For the first time, I can see some potential, though unlikely, upsides to crypto via McCormick’s game metaphor. McCormick believes that the expansion of the Game will break down barriers and create more opportunity for the masses by making it “easier for people to float in and out of projects at internet speed instead of committing to climb the ladder within a company,” and giving “the Great Online Game tools that were previously only available within the walled gardens of specific virtual or corporate worlds.”
Unfortunately, McCormick shares a blind-spot with the rest of the techno-utopianists: consequences, particularly systemic ones. At the beginning of the piece, he argues that in playing the Game, “the downside is limited.” Towards the end of the piece, he doubles down by adapting Shopify President Harley Finkelstein’s advice to entrepreneurs about the cost of failing to the internet itself:
The cost of failure is as close to zero as it’s ever been, and it will continue to fall. That’s true for entrepreneurship, and it’s even more true for the Great Online Game. Because entrepreneurs are trying to build a business; when you start to play the Great Online Game, you’re just building optionality.
When people ask me my title, I don’t have a good answer. Writer? Founder? Investor? Some guy with a newsletter? They all fit, and I’m sure I’ll add more over time. Playing the Game is about having fun and opening doors that you didn’t even know existed.
It’s a lot of work, but it’s fun work, with exponential upside and compounding returns.
McCormick is thinking and speaking here only about himself and people like him. People who are not Packy McCormick have lost their retirement to crypto, committed suicide because of crypto and online bullying, and been subjected to systematic online harassment. The cost of failure is not zero for many people, it’s much, much worse.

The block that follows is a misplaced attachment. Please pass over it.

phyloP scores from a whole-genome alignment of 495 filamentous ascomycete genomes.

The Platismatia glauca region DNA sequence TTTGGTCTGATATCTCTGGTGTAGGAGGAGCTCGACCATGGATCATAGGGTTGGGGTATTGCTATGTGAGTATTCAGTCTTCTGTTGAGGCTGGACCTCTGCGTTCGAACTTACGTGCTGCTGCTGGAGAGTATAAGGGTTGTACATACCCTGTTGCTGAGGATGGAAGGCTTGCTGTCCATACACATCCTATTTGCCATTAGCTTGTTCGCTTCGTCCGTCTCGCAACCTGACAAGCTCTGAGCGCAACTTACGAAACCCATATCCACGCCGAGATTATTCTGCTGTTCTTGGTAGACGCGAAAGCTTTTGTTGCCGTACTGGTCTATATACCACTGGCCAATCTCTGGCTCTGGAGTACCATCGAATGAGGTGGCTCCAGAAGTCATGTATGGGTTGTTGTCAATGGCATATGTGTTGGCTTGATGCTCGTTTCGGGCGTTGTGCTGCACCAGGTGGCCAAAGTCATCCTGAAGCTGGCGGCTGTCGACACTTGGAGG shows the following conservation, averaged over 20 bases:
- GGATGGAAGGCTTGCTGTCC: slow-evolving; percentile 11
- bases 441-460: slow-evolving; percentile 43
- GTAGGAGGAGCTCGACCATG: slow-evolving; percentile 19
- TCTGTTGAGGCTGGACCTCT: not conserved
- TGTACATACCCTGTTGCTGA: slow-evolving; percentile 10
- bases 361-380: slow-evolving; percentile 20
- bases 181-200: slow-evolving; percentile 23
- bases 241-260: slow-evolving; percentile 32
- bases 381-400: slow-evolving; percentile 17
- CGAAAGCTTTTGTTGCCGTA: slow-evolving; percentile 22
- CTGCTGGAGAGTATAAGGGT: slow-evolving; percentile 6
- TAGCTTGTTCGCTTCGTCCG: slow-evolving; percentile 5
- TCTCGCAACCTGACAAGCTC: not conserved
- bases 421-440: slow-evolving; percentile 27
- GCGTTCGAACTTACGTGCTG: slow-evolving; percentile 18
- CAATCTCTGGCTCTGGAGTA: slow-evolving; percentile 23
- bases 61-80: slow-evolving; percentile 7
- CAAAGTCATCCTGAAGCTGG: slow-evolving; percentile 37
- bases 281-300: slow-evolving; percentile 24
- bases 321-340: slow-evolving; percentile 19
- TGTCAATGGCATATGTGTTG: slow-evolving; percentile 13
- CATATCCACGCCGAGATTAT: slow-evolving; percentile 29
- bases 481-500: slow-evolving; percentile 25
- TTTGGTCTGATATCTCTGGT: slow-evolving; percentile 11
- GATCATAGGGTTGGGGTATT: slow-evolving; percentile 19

Then there are the systemic consequences. McCormick doesn’t stop for a moment to question his own comparison between social media and slot machines, despite the fact that unlike tech companies, gambling is a highly regulated industry because it often caters to addicts. He celebrates Elon Musk “getting away with things that people didn’t think were legal,” acknowledging that Musk is “playing a postmodern game against modern rivals,” without engaging in any critiques of Musk’s behavior or postmodernism.
Those may seem like abstract and academic criticisms, but the consequences of dismissing them are real. The same factors driving McCormick’s fun, low-downside “Great Online Game” are also behind a far less fun, far more dangerous game: QAnon. In fact, what if, as the many, many, many analyses of QAnon-qua-game seem to indicate, they’re one and the same? What if the same forces collapsing the distinction between work and play, currency and reward, and market manipulation and Twitter joke are also collapsing the distinction between reality and conspiracy, for the same reasons McCormick thinks the Game is succeeding: because participating in QAnon is more fun, or at least more hopeful, than facing the reality of what Cory Doctorow calls “the trauma of living through real conspiracies all around us.”
I fear McCormick’s Game might be, however compelling, not much different than QAnon: just another conspiracy theory, another momentary escape from our monstrous reality that allows the real conspiracies to continue. Perhaps until, as even Musk himself recently seemed to recognize, it’s too late for any of us to get out.